In Jesus’ name? Interfaith worship: Interfaith worship
Public prayer with non-Christians is risky business, at least if you’re a Missouri Synod Lutheran. Pastor David Benke of the LCMS is going through a disciplinary process for having prayed at the interfaith “Prayer for America” service held at Yankee Stadium in September 2001 following the terrorist attacks. That event included Christians, Jews, Muslims, Sikhs and Hindus. No matter that he prayed “in the name of Jesus” or that he twice sought and received permission to participate from the president of the synod. It doesn’t seem to matter either that his denomination had just months before passed a resolution approving participation in civic ceremonies like inaugurations, graduations and “once-in-a-lifetime” celebrations. For his role in the interfaith event, Benke must fend off charges of encouraging syncretism.
The Missouri Synod leaders who want Benke’s hide are right about one thing: interfaith gatherings present a case of cognitive (and spiritual) dissonance. People of different religions not only have different worship practices, they make different claims about the god they worship. As attempts at worship, then, interfaith events are often less than satisfactory, especially when they are stripped to the lowest common denominator in search of some ethereal religious universal. Wanting to cause no offense to anyone, such gatherings can seem like a multiethnic potluck dinner to which each group brings the dishes that are least offensive to uninitiated palettes and, to be on the safe side, goes easy on the seasoning.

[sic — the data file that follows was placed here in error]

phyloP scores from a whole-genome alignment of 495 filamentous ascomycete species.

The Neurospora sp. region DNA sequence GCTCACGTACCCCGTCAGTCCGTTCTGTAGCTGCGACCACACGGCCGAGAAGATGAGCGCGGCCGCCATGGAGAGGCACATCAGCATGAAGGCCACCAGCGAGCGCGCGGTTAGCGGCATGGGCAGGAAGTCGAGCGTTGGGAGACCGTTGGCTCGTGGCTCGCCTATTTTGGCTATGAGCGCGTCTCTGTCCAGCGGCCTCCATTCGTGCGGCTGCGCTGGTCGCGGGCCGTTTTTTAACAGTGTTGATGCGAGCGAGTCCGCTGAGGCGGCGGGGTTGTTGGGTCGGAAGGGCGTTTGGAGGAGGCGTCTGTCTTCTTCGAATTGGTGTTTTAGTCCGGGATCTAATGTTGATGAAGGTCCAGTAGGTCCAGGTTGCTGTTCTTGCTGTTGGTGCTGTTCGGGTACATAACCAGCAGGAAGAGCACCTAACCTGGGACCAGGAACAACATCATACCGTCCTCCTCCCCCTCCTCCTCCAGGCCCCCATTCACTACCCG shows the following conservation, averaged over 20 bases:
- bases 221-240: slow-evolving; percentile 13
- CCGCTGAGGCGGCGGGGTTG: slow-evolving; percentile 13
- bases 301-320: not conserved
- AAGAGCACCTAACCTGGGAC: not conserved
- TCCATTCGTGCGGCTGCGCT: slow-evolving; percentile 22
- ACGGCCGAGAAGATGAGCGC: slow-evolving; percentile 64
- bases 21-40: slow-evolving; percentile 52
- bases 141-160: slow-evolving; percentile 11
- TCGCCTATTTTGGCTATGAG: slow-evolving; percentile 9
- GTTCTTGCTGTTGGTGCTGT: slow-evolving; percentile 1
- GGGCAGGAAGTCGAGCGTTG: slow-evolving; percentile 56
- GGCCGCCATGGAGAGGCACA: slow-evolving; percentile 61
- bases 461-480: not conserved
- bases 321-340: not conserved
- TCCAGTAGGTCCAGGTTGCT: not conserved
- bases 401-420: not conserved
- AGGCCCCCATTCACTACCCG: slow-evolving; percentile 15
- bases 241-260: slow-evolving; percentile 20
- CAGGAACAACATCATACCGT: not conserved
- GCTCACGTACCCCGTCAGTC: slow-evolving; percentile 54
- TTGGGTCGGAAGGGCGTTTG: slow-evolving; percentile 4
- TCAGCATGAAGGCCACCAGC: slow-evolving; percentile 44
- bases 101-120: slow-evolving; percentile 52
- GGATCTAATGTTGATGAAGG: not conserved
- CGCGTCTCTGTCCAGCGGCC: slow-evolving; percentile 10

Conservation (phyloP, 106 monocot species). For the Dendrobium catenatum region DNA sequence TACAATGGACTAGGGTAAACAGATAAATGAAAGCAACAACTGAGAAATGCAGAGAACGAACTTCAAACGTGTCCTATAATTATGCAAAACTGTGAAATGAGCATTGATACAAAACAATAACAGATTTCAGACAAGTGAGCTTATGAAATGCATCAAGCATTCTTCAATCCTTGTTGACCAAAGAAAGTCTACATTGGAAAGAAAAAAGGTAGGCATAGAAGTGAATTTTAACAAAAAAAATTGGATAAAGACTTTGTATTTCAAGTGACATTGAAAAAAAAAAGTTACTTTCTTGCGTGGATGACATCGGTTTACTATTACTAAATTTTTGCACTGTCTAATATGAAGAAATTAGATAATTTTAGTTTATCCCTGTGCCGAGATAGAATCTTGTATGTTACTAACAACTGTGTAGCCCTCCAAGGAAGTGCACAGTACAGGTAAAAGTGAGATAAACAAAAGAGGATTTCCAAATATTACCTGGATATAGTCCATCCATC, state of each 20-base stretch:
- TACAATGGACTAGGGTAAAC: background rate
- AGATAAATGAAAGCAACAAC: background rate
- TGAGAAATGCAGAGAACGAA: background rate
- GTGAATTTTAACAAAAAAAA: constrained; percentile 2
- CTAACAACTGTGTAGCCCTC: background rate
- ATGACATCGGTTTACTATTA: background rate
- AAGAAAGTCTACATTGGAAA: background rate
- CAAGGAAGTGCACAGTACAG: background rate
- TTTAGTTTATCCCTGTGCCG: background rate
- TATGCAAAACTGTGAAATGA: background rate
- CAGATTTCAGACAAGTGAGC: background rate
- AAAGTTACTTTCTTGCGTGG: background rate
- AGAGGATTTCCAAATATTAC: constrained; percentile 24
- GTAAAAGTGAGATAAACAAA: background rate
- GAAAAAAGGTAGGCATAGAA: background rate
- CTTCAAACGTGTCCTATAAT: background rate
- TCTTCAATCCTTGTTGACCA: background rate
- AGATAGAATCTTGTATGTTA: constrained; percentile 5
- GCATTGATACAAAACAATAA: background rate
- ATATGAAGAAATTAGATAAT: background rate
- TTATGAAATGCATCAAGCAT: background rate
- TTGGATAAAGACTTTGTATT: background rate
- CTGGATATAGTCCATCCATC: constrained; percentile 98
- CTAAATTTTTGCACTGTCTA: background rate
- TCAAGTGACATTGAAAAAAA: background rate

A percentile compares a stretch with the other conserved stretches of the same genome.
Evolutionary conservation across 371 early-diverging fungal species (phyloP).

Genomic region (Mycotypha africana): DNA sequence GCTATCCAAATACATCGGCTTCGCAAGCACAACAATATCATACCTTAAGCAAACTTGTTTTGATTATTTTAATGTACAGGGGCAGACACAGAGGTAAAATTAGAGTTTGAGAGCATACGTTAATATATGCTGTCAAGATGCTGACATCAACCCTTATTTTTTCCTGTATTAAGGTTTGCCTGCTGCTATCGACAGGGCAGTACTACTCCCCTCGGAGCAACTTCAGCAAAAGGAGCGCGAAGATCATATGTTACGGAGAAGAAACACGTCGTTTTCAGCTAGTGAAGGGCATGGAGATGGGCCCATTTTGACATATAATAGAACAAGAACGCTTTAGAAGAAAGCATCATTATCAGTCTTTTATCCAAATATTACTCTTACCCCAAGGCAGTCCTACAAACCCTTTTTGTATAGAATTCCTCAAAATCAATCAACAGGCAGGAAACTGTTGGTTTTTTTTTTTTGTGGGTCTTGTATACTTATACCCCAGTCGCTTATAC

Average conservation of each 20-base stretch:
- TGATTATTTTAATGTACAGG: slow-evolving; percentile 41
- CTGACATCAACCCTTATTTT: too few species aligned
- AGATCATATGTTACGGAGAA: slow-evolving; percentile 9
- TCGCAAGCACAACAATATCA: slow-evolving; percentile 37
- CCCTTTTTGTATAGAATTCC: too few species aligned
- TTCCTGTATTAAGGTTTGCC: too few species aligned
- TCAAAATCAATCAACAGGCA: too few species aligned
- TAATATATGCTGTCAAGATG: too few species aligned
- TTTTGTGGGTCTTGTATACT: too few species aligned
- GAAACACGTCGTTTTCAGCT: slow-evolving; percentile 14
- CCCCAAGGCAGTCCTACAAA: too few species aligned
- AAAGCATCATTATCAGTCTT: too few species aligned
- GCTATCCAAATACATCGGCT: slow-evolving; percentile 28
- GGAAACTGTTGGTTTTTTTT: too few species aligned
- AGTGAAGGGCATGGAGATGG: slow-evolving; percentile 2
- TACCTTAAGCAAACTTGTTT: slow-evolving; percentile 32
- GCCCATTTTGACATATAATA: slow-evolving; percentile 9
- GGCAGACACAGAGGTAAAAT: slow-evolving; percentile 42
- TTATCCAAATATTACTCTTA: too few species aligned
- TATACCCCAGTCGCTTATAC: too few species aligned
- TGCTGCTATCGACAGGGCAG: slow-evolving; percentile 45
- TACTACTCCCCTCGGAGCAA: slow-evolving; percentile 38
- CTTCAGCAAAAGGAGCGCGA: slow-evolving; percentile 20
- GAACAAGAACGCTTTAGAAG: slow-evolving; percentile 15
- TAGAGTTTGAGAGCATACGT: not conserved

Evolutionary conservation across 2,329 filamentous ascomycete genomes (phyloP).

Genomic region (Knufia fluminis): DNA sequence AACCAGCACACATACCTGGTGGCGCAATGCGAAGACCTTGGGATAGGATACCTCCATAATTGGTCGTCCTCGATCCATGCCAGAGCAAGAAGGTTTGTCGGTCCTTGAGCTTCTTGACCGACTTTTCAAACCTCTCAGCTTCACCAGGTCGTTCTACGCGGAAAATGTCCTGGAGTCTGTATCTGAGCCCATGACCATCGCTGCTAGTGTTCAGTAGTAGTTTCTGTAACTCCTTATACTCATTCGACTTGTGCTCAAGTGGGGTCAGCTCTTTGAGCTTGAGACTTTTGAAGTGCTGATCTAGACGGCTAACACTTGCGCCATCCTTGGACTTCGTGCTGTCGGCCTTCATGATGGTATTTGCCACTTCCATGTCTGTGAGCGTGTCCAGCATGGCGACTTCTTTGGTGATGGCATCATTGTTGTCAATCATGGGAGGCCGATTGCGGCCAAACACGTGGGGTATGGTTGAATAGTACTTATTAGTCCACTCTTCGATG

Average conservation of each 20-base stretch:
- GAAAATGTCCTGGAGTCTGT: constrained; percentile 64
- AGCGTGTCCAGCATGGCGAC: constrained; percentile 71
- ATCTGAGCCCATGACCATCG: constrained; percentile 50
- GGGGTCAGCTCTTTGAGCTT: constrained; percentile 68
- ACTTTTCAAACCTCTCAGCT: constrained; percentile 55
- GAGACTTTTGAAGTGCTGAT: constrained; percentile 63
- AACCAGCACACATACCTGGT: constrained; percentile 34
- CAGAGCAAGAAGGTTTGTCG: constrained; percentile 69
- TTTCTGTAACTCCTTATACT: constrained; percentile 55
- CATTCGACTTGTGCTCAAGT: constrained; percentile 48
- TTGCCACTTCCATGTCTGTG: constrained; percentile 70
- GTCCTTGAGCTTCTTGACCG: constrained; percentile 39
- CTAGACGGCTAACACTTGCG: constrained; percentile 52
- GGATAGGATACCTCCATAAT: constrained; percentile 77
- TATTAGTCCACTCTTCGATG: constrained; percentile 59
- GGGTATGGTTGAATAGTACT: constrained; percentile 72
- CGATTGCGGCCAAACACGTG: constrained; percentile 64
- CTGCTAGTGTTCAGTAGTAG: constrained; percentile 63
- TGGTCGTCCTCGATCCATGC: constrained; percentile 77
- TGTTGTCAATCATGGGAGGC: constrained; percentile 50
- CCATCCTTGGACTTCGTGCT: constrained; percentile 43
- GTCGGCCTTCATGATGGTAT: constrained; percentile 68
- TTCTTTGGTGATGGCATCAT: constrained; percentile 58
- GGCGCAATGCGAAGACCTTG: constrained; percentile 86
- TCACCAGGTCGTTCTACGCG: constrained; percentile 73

Still, the “Prayer for America” event and other forms of interfaith worship can be an expression of human solidarity, a means of embracing the “other,” of recognizing our common humanity while celebrating our differences. We are creatures of the same God, regardless of what we call God; we inhabit the same planet and we’re joined together by reason of geographical proximity and national identity. Such gatherings send a signal to adherents of the separate religions that we need not be enemies. And though this fact is disconcerting to diehard patriots, these gatherings may reveal that faith traditions transcend national boundaries.
For Christians, interfaith worship can be an act of humility, suggesting that though we believe God has been revealed through and incarnated in Jesus, we who follow Jesus don’t have a corner on the truth. At best we can witness to the truth as we know it and have experienced it. We’re not the jury and the judge; we’re simply witnesses. Besides, we might be surprised by the grace of having our spirits ministered to through a rabbi singing a prayer or an imam chanting from the Qur’an, even if we don’t understand the words.